Plans for an AP1000 module factory in America

27 August 2008

Westinghouse and Shaw have signed a letter of intent to create a joint venture for the fabrication and assembly of modules for AP1000 nuclear power plants.
 

AP1000 cutaway 
The AP1000 and its main components (Image: Westinghouse)
Under the terms of the agreement, Westinghouse and Shaw will both hold ownership shares in the joint venture, to be called Global Modular Solutions LLC (GMS). Further terms of the agreement were not disclosed, although final negotiations are expected to be completed by the end of October.
 

GMS will construct a new facility in Lake Charles, Louisiana. The plant - which will primarily produce structural, piping and equipment modules for new nuclear power plants utilizing Westinghouse's AP1000 technology - is scheduled to begin operating in the third quarter of 2009 and is expected to employ up to 1400 people when fully operational.
 

JM Bernhard, chair, president and CEO of Shaw, said: "After an extensive search of potential sites, the Port of Lake Charles was chosen because of its deep water access, its proximity to other important modes of transportation and the availability of a skilled workforce. The state of Louisiana also offered a very competitive incentive package that will help us continue to create value for our shareholders."
 

Dan Lipman, senior vice president for nuclear power plants at Westinghouse, said: "Westinghouse and our consortium partner Shaw Group are providing four new plants in China, and we have been identified for no less than 14 plants here in the United States. Other markets are fast emerging." He added, "It is imperative, therefore, that we move decisively to develop the infrastructure to meet the needs of our fast-growing and essential industry."

Last month a ceremony was held to mark the readiness of a similar AP1000 module factory in China. Shandong Nuclear Power Construction Group built that facility, which has the capacity to support the construction of two AP1000s each year, in just 11 months. A global system of dedicated factories producing identical models should enable far greater standardisation of nuclear power plants - as well as speedier construction.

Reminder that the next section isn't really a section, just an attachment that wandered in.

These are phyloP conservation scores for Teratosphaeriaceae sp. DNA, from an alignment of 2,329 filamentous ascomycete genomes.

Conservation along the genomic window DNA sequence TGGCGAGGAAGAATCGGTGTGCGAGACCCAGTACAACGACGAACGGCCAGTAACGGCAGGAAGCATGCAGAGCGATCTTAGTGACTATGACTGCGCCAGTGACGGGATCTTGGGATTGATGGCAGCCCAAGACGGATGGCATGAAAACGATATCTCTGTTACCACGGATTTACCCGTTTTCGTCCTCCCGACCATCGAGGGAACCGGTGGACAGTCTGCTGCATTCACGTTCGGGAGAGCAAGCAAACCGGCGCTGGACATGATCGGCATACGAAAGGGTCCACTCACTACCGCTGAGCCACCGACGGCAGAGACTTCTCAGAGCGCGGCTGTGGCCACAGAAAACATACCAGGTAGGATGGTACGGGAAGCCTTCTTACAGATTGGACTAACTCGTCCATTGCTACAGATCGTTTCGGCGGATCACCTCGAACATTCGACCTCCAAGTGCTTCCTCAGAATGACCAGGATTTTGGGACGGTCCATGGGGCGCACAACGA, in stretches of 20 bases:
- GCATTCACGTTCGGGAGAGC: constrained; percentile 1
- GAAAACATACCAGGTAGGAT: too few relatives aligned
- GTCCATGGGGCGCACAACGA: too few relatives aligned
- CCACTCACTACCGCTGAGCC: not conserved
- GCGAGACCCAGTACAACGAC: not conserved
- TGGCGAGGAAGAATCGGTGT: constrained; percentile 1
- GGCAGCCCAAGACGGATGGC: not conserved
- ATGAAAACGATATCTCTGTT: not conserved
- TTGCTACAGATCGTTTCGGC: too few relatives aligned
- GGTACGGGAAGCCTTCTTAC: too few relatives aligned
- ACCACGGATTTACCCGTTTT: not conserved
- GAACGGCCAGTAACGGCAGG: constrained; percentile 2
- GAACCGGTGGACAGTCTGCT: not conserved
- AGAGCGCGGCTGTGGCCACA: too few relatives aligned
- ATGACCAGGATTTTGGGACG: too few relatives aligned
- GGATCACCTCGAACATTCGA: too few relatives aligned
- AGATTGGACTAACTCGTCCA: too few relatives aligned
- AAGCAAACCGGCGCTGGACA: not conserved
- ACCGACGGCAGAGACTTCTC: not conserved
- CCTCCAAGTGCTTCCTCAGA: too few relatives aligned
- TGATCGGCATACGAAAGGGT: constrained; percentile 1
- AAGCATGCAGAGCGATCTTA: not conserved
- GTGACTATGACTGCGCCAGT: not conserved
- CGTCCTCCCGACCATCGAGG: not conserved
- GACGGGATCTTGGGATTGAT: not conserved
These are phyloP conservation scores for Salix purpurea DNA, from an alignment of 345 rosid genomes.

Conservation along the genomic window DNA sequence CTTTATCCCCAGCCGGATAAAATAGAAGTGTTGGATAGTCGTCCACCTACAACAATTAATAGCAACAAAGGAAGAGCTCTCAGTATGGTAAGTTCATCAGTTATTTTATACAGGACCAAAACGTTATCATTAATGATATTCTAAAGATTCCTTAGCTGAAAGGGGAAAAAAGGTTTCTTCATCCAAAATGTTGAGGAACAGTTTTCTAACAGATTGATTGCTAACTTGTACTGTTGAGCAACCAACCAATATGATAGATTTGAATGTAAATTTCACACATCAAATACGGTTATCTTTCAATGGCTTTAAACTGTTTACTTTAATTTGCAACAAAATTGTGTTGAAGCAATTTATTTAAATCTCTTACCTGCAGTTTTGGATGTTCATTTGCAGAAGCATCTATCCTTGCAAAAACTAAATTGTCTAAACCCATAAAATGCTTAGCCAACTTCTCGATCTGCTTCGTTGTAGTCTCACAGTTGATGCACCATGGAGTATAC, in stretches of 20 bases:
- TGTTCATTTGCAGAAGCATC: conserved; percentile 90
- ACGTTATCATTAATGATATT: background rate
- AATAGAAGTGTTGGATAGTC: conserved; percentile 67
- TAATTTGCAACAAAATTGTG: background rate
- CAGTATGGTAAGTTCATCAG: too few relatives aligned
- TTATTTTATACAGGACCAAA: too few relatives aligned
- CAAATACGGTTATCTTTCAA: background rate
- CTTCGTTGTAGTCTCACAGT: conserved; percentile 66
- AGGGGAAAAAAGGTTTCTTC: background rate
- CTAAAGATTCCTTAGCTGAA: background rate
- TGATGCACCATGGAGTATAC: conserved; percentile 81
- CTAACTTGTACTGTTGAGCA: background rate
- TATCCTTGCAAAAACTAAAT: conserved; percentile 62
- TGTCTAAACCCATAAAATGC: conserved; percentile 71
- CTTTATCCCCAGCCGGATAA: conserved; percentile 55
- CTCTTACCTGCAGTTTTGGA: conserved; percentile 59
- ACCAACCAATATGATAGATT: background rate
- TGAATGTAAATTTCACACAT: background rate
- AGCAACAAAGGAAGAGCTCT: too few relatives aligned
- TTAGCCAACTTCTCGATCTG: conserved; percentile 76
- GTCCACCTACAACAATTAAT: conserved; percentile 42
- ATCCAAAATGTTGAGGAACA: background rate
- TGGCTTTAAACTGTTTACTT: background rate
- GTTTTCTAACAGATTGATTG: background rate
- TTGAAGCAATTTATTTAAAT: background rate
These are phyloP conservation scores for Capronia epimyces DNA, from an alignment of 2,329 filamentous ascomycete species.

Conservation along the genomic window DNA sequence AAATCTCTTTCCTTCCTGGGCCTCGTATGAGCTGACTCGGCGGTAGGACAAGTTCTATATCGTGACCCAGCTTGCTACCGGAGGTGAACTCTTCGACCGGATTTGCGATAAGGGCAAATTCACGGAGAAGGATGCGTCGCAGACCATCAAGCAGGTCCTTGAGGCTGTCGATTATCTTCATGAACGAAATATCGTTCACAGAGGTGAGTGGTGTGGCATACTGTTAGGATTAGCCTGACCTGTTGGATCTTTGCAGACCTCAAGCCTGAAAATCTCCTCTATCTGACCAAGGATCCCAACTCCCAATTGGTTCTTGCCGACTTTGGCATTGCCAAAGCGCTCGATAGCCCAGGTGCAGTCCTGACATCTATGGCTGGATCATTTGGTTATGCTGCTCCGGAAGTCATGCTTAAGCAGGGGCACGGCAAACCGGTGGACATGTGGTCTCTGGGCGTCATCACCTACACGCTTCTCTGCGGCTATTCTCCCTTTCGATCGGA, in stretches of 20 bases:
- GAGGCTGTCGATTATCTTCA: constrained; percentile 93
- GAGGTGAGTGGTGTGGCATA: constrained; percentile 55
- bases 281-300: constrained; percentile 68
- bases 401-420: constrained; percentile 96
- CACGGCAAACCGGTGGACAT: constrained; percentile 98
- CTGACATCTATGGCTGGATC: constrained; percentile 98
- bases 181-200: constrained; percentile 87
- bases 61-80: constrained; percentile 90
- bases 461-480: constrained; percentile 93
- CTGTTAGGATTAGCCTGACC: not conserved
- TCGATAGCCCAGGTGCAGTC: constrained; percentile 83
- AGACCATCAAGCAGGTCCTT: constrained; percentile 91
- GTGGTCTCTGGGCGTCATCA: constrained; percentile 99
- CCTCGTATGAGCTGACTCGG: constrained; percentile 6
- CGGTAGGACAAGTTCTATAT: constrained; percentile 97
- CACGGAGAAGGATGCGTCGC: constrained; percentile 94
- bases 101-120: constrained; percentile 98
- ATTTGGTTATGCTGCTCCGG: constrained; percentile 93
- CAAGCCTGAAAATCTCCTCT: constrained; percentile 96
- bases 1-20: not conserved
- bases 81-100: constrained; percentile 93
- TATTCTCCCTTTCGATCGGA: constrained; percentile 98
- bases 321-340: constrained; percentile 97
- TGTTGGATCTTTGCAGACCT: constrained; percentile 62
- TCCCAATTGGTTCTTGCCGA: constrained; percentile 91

Toshiba strengthens partnerships
 

Meanwhile, Toshiba of Japan - majority owner of Westinghouse - is preparing for future nuclear power plant contracts by forming business partnerships with component suppliers, including Ishikawajima-Harima Industries (IHI) of Japan and Doosan Heavy Industries of South Korea.
 

Company spokesman Ken Shinjo told Agence France-Presse, "We have agreed with Doosan to begin talks on how we can form wide-ranging relations to cooperate in the nuclear power business, including PWRs (pressurized water reactors)". He added that Toshiba has reached a similar agreement with IHI, which took 3% of Westinghouse when Toshiba led its purchase from the UK's former BNFL. 
 

Although Toshiba has not disclosed details of the agreements, the Yomiuri Shimbun newspaper said that Doosan will offer PWR technology to Toshiba in return for orders from the Japanese group for its nuclear power equipment. Toshiba will then offer the PWR technology to IHI so that it can produce steam generation systems for Toshiba's PWRs.
 

In June, Doosan signed a contract worth some $195 million with Westinghouse for the supply of major nuclear equipment for two AP1000 reactors at South Carolina Electric and Gas' (SCE&G's) existing VC Summer site in South Carolina, USA. The contract closely followed an earlier contract from Westinghouse to supply major equipment, such as steam generators and reactor vessels, for two AP1000s units to be constructed at Georgia Power's Vogtle site near Augusta, Georgia.
 

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